Devon / England


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Last Updated on 15th January 2017 by Sophie Nadeau

I was speechless. I was breathless (and not just because there is no road leading up to the church)! From the moment you first spot the tiny 13th Century church of Brentor (patron saint St Michael) in the distance, it is clear that you are approaching somewhere special.

It is set atop of an extinct volcano, after all!

What at first glance looks like yet another oddly shaped rocky outcrop of granite known locally as a ‘tor’, actually turns out to be the church’s lone bell tower emerging from the granite. The church is not only on top of an extinct volcano but also on a ley line.

Although, often mis-sold as ‘the smallest church in England’, the church can still only seat a modest 40. Set atop a now extinct volcano, the only way to reach this architectural feat is by foot. There are even many stories about brides having to walk up through the mud in their wedding gowns to reach the church.

As soon as you cross the road and enter the pedestrian gate to walk up to the church, you are greeted by incomplete iron age earthworks. These are fairly rare examples due to the fact that fortifications were normally created at the top of a rocky outrcop so as to be easily defensible.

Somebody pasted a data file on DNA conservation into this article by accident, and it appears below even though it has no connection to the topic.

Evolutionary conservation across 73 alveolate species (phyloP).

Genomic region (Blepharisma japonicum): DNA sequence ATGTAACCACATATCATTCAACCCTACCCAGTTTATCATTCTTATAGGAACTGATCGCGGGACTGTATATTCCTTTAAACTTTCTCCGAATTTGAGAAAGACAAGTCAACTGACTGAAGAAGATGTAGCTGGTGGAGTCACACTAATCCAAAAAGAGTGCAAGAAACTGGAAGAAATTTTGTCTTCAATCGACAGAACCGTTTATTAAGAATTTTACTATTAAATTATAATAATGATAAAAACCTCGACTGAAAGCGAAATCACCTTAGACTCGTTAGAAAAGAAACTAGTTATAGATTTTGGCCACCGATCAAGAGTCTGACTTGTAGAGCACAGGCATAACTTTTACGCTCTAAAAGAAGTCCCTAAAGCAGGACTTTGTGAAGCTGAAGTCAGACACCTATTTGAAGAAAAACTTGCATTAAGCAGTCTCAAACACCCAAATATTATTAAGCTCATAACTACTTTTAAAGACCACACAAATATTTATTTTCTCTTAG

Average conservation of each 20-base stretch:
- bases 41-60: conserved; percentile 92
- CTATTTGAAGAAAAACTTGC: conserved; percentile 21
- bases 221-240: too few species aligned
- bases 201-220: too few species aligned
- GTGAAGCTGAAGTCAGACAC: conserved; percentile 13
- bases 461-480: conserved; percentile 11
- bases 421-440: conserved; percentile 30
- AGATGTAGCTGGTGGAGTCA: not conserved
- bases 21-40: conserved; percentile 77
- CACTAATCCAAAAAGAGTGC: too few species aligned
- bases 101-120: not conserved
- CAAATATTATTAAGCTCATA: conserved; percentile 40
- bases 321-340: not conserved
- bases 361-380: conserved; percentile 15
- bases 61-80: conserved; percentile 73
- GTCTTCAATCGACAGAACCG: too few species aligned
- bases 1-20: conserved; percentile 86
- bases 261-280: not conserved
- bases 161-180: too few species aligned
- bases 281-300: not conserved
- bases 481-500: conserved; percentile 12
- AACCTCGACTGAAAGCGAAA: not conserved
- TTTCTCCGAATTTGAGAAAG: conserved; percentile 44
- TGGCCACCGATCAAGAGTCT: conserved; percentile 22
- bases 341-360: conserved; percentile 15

In popular legend:

One legend about how the church was built goes like this: There was a merchant sailor who was sailing toward the coast during a terrible storm. The crew informed him that the ship was certain to crash upon the rocks.

Upon hearing this, the sailor threw himself to the deck and begged his patron saint, Michael to save him. Michael saved him and his crew. As thanks, the sailor vowed to build a church at the nearest high point he could find inland. He proceeded to start the build, using the majority of his wealth to do so.

The devil was angry at being cheated of victims and so attempted to sabotage the build. Each night when the construction workers returned home, he would climb to the top of the mount and throw the stones back into the valley below. However, Saint Michael, angry at the turn of events, came down to the site and threw rocks at the devil, injuring him and forcing him to flee the site, never to return.


Tips for visiting Brentor:

  • There is a public carpark at the bottom of the hill on the opposite side of the road to Brentor church. There are public toilet facilities available.
  • Check the weather before visiting; what may look like a sunny day on Dartmoor can soon turn bleak and dreary if the mist suddenly descends.
  • Bring a picnic.
  • Bring a warm coat/ gloves/ scarf- the top of the hill is incredibly windy!

brentor church dartmoor devon england

About Author

Sophie Nadeau loves dogs, books, Paris, pizza, and history, though not necessarily in that order. A fan of all things France related, she runs when she's not chasing after the next sunset shot or consuming her weight in sweet food. Currently based in Paris after studies in London, she's spent most of her life living in the beautiful Devonian countryside in South West England!

1 Comment

  • Arzo Travels
    25th January 2016 at 8:43 am

    It is so pretty! But I am an Emgland fan so I almost naturally like every scenery from there. Definitely have to check out that place 🙂


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